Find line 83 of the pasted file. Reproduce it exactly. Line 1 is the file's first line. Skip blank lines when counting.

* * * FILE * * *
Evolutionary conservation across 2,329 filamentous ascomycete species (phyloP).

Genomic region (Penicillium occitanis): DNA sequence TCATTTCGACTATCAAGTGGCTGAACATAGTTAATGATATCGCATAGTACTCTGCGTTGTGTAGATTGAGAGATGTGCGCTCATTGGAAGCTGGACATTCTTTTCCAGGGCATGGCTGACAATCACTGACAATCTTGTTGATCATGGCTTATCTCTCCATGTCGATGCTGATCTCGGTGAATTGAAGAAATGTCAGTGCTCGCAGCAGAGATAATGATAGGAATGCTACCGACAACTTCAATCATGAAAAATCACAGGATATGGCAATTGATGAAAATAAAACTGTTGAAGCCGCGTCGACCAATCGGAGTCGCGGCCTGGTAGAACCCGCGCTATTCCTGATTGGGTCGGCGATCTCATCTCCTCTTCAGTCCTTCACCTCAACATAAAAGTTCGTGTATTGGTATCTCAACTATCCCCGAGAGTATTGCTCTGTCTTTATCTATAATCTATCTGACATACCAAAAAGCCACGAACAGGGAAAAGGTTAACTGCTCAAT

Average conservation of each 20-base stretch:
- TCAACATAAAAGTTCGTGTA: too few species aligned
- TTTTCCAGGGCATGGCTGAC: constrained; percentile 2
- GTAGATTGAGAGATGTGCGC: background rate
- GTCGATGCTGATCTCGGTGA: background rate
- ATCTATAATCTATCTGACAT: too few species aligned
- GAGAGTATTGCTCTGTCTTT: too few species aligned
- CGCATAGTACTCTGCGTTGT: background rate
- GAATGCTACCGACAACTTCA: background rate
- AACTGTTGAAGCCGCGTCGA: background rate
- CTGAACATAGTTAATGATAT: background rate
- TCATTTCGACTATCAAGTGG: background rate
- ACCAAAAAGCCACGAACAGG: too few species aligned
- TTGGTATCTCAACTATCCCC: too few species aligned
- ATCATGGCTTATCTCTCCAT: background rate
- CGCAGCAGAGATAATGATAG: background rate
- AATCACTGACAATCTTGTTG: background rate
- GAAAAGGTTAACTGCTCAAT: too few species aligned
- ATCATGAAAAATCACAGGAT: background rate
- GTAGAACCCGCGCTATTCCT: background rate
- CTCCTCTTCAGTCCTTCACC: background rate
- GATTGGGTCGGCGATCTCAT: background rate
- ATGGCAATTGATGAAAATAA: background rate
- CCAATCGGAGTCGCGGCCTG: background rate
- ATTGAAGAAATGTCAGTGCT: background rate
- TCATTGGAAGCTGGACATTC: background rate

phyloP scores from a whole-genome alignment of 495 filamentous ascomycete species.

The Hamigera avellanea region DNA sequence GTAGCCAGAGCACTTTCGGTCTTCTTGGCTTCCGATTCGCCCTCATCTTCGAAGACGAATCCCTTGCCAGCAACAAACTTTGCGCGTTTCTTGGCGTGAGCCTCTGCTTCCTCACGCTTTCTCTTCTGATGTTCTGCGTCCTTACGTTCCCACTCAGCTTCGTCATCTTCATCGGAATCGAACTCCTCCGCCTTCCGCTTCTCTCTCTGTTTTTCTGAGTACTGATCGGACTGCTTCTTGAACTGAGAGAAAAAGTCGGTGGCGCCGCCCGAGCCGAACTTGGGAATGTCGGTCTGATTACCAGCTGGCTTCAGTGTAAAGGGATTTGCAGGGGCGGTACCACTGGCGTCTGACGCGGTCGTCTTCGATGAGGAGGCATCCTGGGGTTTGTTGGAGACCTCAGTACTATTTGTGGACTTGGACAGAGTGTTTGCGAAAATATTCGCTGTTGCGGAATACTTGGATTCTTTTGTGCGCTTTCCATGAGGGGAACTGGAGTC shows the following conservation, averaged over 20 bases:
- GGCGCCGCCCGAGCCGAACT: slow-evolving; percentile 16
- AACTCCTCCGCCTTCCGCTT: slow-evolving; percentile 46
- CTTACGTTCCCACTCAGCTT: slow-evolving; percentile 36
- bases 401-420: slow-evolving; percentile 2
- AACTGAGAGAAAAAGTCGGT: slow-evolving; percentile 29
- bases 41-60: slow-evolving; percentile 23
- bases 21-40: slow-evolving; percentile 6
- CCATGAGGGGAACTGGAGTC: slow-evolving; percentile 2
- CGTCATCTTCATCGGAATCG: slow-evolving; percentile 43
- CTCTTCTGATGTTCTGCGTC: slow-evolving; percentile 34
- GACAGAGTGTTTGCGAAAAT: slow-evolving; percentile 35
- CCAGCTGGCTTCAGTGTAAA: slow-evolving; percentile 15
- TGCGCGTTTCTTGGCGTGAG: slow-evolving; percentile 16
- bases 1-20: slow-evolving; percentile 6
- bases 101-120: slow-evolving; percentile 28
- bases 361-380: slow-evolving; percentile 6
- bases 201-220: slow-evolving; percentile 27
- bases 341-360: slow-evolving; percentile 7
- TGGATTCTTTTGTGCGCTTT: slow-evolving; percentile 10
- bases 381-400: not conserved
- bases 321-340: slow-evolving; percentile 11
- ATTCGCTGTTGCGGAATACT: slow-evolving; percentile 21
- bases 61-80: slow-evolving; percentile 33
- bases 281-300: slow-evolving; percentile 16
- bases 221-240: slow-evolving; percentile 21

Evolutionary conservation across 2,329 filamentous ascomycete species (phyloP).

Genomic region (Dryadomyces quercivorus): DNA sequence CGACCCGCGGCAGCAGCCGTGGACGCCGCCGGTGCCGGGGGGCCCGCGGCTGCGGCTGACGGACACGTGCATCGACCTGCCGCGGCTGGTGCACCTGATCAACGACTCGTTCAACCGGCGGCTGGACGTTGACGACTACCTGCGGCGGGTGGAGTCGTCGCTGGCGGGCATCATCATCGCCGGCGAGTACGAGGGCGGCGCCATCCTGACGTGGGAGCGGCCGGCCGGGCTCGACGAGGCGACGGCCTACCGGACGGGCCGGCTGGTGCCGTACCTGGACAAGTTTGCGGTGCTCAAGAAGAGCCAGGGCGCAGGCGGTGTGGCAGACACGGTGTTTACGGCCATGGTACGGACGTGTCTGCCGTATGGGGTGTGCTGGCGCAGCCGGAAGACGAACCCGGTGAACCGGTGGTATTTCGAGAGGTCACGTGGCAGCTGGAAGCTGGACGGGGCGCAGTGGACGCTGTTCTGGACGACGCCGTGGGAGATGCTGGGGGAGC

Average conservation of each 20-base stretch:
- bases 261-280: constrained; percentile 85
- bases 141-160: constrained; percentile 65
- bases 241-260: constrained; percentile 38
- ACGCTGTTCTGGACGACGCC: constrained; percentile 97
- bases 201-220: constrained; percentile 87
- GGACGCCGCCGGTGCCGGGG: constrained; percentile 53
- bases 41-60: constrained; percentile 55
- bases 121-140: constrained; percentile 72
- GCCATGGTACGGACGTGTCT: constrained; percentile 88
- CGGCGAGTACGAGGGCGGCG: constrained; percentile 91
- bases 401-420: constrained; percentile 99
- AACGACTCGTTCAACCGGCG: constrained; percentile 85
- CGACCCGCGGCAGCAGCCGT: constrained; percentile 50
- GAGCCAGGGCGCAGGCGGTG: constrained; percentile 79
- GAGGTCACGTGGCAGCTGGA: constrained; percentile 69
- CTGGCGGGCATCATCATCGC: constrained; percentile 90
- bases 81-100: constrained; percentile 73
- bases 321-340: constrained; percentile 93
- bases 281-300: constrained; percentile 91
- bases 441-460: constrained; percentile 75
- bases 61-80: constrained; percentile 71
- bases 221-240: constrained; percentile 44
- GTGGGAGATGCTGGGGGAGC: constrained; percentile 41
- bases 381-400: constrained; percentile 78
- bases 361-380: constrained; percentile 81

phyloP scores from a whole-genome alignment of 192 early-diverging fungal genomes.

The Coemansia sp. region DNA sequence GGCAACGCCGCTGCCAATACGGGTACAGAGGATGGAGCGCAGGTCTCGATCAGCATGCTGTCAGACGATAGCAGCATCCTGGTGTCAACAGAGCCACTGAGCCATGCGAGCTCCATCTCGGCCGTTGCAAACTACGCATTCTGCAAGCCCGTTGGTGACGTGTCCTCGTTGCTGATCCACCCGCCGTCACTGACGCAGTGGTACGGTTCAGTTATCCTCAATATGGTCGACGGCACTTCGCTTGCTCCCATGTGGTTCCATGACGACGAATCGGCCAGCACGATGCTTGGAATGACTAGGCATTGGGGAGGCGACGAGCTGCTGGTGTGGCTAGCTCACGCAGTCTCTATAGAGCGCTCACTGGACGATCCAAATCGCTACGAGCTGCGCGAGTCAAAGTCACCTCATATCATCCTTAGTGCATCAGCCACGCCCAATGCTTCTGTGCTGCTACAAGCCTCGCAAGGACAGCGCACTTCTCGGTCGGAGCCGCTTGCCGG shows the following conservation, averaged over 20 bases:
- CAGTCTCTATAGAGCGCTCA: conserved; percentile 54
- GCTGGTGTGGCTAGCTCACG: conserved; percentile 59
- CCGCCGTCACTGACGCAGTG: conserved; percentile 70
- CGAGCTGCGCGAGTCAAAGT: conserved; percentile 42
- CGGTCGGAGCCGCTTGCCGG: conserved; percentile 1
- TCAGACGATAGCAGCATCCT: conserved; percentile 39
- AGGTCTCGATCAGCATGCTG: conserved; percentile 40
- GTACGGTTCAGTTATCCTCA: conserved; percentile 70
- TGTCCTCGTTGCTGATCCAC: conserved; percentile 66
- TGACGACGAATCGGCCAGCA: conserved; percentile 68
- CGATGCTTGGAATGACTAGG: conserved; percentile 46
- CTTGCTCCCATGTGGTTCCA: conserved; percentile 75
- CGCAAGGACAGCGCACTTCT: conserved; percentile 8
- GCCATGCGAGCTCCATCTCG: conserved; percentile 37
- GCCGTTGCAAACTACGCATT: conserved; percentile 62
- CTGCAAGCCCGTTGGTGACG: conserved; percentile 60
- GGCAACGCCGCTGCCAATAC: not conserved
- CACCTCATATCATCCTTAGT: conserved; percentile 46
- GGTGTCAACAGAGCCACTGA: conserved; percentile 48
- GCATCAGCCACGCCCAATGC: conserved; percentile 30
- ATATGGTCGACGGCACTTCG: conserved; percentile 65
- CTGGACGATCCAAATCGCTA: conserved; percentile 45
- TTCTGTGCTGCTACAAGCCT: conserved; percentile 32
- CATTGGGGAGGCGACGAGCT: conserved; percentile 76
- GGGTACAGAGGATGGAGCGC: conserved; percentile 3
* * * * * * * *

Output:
- bases 361-380: constrained; percentile 81